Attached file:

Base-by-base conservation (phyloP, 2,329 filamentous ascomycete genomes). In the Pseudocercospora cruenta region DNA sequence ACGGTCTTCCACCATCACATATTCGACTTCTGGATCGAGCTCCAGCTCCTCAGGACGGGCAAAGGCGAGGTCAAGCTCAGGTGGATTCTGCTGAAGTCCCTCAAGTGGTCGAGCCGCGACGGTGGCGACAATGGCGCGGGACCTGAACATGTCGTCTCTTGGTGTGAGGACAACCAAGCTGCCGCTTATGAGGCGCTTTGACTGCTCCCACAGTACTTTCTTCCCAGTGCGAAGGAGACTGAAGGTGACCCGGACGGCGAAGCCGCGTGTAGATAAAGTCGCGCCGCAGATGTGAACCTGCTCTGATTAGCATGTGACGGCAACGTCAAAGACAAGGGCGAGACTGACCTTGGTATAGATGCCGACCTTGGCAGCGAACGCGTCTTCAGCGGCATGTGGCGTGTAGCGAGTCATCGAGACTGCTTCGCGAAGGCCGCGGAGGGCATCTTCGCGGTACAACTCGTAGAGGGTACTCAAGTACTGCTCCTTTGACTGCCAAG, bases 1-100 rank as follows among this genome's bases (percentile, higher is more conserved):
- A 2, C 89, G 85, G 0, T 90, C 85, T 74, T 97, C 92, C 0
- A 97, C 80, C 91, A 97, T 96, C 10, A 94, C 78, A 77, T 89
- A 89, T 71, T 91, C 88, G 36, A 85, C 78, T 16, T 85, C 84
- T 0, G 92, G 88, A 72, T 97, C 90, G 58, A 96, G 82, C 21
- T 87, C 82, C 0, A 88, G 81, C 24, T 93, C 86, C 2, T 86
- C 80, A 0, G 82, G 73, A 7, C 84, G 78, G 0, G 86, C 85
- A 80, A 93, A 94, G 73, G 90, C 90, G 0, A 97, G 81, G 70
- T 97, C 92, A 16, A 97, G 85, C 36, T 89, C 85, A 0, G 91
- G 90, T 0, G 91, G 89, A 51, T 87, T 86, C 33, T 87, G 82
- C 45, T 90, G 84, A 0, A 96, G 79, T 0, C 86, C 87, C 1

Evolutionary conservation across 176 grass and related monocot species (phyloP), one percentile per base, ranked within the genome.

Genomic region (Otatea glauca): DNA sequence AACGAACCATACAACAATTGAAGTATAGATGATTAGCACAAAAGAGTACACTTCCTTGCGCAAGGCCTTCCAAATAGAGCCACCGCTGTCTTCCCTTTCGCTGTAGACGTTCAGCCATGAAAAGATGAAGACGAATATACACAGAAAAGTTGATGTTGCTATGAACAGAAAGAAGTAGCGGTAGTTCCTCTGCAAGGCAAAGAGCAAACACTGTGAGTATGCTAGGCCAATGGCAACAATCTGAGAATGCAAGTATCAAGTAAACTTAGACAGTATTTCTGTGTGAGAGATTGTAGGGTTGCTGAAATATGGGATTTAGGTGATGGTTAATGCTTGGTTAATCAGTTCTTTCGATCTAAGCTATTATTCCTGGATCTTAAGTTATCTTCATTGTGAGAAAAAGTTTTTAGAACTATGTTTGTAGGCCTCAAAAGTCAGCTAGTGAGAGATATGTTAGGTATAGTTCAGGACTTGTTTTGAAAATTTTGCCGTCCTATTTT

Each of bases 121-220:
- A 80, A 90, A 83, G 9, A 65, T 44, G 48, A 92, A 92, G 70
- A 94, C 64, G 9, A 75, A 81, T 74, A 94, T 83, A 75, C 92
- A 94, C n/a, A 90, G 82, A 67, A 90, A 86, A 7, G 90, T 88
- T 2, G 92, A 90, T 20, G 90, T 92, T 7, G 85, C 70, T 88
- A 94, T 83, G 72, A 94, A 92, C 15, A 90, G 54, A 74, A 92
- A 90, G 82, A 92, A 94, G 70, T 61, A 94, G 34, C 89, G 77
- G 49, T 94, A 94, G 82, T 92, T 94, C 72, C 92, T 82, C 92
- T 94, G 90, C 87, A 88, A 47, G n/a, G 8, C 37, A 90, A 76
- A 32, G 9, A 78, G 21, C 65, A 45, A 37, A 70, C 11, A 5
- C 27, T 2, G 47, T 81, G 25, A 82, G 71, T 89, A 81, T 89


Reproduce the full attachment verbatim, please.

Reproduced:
Base-by-base conservation (phyloP, 2,329 filamentous ascomycete genomes). In the Pseudocercospora cruenta region DNA sequence ACGGTCTTCCACCATCACATATTCGACTTCTGGATCGAGCTCCAGCTCCTCAGGACGGGCAAAGGCGAGGTCAAGCTCAGGTGGATTCTGCTGAAGTCCCTCAAGTGGTCGAGCCGCGACGGTGGCGACAATGGCGCGGGACCTGAACATGTCGTCTCTTGGTGTGAGGACAACCAAGCTGCCGCTTATGAGGCGCTTTGACTGCTCCCACAGTACTTTCTTCCCAGTGCGAAGGAGACTGAAGGTGACCCGGACGGCGAAGCCGCGTGTAGATAAAGTCGCGCCGCAGATGTGAACCTGCTCTGATTAGCATGTGACGGCAACGTCAAAGACAAGGGCGAGACTGACCTTGGTATAGATGCCGACCTTGGCAGCGAACGCGTCTTCAGCGGCATGTGGCGTGTAGCGAGTCATCGAGACTGCTTCGCGAAGGCCGCGGAGGGCATCTTCGCGGTACAACTCGTAGAGGGTACTCAAGTACTGCTCCTTTGACTGCCAAG, bases 1-100 rank as follows among this genome's bases (percentile, higher is more conserved):
- A 2, C 89, G 85, G 0, T 90, C 85, T 74, T 97, C 92, C 0
- A 97, C 80, C 91, A 97, T 96, C 10, A 94, C 78, A 77, T 89
- A 89, T 71, T 91, C 88, G 36, A 85, C 78, T 16, T 85, C 84
- T 0, G 92, G 88, A 72, T 97, C 90, G 58, A 96, G 82, C 21
- T 87, C 82, C 0, A 88, G 81, C 24, T 93, C 86, C 2, T 86
- C 80, A 0, G 82, G 73, A 7, C 84, G 78, G 0, G 86, C 85
- A 80, A 93, A 94, G 73, G 90, C 90, G 0, A 97, G 81, G 70
- T 97, C 92, A 16, A 97, G 85, C 36, T 89, C 85, A 0, G 91
- G 90, T 0, G 91, G 89, A 51, T 87, T 86, C 33, T 87, G 82
- C 45, T 90, G 84, A 0, A 96, G 79, T 0, C 86, C 87, C 1

Evolutionary conservation across 176 grass and related monocot species (phyloP), one percentile per base, ranked within the genome.

Genomic region (Otatea glauca): DNA sequence AACGAACCATACAACAATTGAAGTATAGATGATTAGCACAAAAGAGTACACTTCCTTGCGCAAGGCCTTCCAAATAGAGCCACCGCTGTCTTCCCTTTCGCTGTAGACGTTCAGCCATGAAAAGATGAAGACGAATATACACAGAAAAGTTGATGTTGCTATGAACAGAAAGAAGTAGCGGTAGTTCCTCTGCAAGGCAAAGAGCAAACACTGTGAGTATGCTAGGCCAATGGCAACAATCTGAGAATGCAAGTATCAAGTAAACTTAGACAGTATTTCTGTGTGAGAGATTGTAGGGTTGCTGAAATATGGGATTTAGGTGATGGTTAATGCTTGGTTAATCAGTTCTTTCGATCTAAGCTATTATTCCTGGATCTTAAGTTATCTTCATTGTGAGAAAAAGTTTTTAGAACTATGTTTGTAGGCCTCAAAAGTCAGCTAGTGAGAGATATGTTAGGTATAGTTCAGGACTTGTTTTGAAAATTTTGCCGTCCTATTTT

Each of bases 121-220:
- A 80, A 90, A 83, G 9, A 65, T 44, G 48, A 92, A 92, G 70
- A 94, C 64, G 9, A 75, A 81, T 74, A 94, T 83, A 75, C 92
- A 94, C n/a, A 90, G 82, A 67, A 90, A 86, A 7, G 90, T 88
- T 2, G 92, A 90, T 20, G 90, T 92, T 7, G 85, C 70, T 88
- A 94, T 83, G 72, A 94, A 92, C 15, A 90, G 54, A 74, A 92
- A 90, G 82, A 92, A 94, G 70, T 61, A 94, G 34, C 89, G 77
- G 49, T 94, A 94, G 82, T 92, T 94, C 72, C 92, T 82, C 92
- T 94, G 90, C 87, A 88, A 47, G n/a, G 8, C 37, A 90, A 76
- A 32, G 9, A 78, G 21, C 65, A 45, A 37, A 70, C 11, A 5
- C 27, T 2, G 47, T 81, G 25, A 82, G 71, T 89, A 81, T 89